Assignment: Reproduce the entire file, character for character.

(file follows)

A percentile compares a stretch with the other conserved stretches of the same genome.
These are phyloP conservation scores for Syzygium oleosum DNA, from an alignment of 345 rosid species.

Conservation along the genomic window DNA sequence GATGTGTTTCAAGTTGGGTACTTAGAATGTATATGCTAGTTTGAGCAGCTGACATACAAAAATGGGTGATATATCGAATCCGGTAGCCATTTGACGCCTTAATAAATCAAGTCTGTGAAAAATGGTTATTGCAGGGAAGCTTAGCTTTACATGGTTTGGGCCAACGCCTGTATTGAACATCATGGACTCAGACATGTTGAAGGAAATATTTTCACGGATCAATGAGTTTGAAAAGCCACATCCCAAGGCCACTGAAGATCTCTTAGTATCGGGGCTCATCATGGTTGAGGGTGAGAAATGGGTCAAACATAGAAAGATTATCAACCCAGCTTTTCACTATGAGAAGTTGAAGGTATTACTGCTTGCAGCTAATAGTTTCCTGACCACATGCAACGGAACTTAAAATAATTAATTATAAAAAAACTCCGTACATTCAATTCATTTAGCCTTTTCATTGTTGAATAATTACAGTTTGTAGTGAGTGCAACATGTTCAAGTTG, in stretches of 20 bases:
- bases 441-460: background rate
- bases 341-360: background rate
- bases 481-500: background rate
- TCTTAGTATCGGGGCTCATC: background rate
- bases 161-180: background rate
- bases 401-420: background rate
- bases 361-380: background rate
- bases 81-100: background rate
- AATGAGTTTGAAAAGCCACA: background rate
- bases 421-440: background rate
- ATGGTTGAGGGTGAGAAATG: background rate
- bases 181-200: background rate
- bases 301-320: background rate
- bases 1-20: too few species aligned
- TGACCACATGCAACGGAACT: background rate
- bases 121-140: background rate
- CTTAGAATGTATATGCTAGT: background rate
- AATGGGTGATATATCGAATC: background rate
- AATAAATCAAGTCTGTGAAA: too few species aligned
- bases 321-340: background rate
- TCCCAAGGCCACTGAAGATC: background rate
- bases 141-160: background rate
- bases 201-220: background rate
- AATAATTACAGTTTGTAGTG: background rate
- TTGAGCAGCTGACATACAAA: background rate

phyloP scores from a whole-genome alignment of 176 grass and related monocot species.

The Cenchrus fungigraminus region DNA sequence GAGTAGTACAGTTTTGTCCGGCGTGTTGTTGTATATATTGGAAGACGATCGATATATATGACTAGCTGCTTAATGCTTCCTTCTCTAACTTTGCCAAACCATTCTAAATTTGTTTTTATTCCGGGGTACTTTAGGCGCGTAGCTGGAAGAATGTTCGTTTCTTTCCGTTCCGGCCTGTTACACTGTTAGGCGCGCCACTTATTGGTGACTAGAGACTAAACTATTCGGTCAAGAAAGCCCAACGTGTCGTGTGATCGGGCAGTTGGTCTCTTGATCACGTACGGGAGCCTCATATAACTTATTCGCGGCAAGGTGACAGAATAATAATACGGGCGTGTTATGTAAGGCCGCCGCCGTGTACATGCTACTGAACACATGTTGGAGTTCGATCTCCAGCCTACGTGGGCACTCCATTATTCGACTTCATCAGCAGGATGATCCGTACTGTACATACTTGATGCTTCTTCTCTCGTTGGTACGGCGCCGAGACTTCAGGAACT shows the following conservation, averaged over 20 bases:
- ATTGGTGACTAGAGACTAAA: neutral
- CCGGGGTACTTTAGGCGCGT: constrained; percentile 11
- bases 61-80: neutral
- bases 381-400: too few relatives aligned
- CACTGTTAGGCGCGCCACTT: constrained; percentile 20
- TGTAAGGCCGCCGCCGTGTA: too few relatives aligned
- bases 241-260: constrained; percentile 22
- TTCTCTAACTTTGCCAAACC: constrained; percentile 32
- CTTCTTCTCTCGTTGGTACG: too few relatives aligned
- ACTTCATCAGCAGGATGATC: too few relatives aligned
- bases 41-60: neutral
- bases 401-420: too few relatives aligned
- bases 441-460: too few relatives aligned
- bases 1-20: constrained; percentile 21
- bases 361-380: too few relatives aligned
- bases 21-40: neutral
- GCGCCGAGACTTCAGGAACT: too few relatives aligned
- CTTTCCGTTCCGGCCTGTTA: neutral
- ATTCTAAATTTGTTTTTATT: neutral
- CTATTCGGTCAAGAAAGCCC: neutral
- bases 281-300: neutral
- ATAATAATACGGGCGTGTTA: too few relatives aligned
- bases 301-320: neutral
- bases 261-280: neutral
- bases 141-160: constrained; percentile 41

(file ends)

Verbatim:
A percentile compares a stretch with the other conserved stretches of the same genome.
These are phyloP conservation scores for Syzygium oleosum DNA, from an alignment of 345 rosid species.

Conservation along the genomic window DNA sequence GATGTGTTTCAAGTTGGGTACTTAGAATGTATATGCTAGTTTGAGCAGCTGACATACAAAAATGGGTGATATATCGAATCCGGTAGCCATTTGACGCCTTAATAAATCAAGTCTGTGAAAAATGGTTATTGCAGGGAAGCTTAGCTTTACATGGTTTGGGCCAACGCCTGTATTGAACATCATGGACTCAGACATGTTGAAGGAAATATTTTCACGGATCAATGAGTTTGAAAAGCCACATCCCAAGGCCACTGAAGATCTCTTAGTATCGGGGCTCATCATGGTTGAGGGTGAGAAATGGGTCAAACATAGAAAGATTATCAACCCAGCTTTTCACTATGAGAAGTTGAAGGTATTACTGCTTGCAGCTAATAGTTTCCTGACCACATGCAACGGAACTTAAAATAATTAATTATAAAAAAACTCCGTACATTCAATTCATTTAGCCTTTTCATTGTTGAATAATTACAGTTTGTAGTGAGTGCAACATGTTCAAGTTG, in stretches of 20 bases:
- bases 441-460: background rate
- bases 341-360: background rate
- bases 481-500: background rate
- TCTTAGTATCGGGGCTCATC: background rate
- bases 161-180: background rate
- bases 401-420: background rate
- bases 361-380: background rate
- bases 81-100: background rate
- AATGAGTTTGAAAAGCCACA: background rate
- bases 421-440: background rate
- ATGGTTGAGGGTGAGAAATG: background rate
- bases 181-200: background rate
- bases 301-320: background rate
- bases 1-20: too few species aligned
- TGACCACATGCAACGGAACT: background rate
- bases 121-140: background rate
- CTTAGAATGTATATGCTAGT: background rate
- AATGGGTGATATATCGAATC: background rate
- AATAAATCAAGTCTGTGAAA: too few species aligned
- bases 321-340: background rate
- TCCCAAGGCCACTGAAGATC: background rate
- bases 141-160: background rate
- bases 201-220: background rate
- AATAATTACAGTTTGTAGTG: background rate
- TTGAGCAGCTGACATACAAA: background rate

phyloP scores from a whole-genome alignment of 176 grass and related monocot species.

The Cenchrus fungigraminus region DNA sequence GAGTAGTACAGTTTTGTCCGGCGTGTTGTTGTATATATTGGAAGACGATCGATATATATGACTAGCTGCTTAATGCTTCCTTCTCTAACTTTGCCAAACCATTCTAAATTTGTTTTTATTCCGGGGTACTTTAGGCGCGTAGCTGGAAGAATGTTCGTTTCTTTCCGTTCCGGCCTGTTACACTGTTAGGCGCGCCACTTATTGGTGACTAGAGACTAAACTATTCGGTCAAGAAAGCCCAACGTGTCGTGTGATCGGGCAGTTGGTCTCTTGATCACGTACGGGAGCCTCATATAACTTATTCGCGGCAAGGTGACAGAATAATAATACGGGCGTGTTATGTAAGGCCGCCGCCGTGTACATGCTACTGAACACATGTTGGAGTTCGATCTCCAGCCTACGTGGGCACTCCATTATTCGACTTCATCAGCAGGATGATCCGTACTGTACATACTTGATGCTTCTTCTCTCGTTGGTACGGCGCCGAGACTTCAGGAACT shows the following conservation, averaged over 20 bases:
- ATTGGTGACTAGAGACTAAA: neutral
- CCGGGGTACTTTAGGCGCGT: constrained; percentile 11
- bases 61-80: neutral
- bases 381-400: too few relatives aligned
- CACTGTTAGGCGCGCCACTT: constrained; percentile 20
- TGTAAGGCCGCCGCCGTGTA: too few relatives aligned
- bases 241-260: constrained; percentile 22
- TTCTCTAACTTTGCCAAACC: constrained; percentile 32
- CTTCTTCTCTCGTTGGTACG: too few relatives aligned
- ACTTCATCAGCAGGATGATC: too few relatives aligned
- bases 41-60: neutral
- bases 401-420: too few relatives aligned
- bases 441-460: too few relatives aligned
- bases 1-20: constrained; percentile 21
- bases 361-380: too few relatives aligned
- bases 21-40: neutral
- GCGCCGAGACTTCAGGAACT: too few relatives aligned
- CTTTCCGTTCCGGCCTGTTA: neutral
- ATTCTAAATTTGTTTTTATT: neutral
- CTATTCGGTCAAGAAAGCCC: neutral
- bases 281-300: neutral
- ATAATAATACGGGCGTGTTA: too few relatives aligned
- bases 301-320: neutral
- bases 261-280: neutral
- bases 141-160: constrained; percentile 41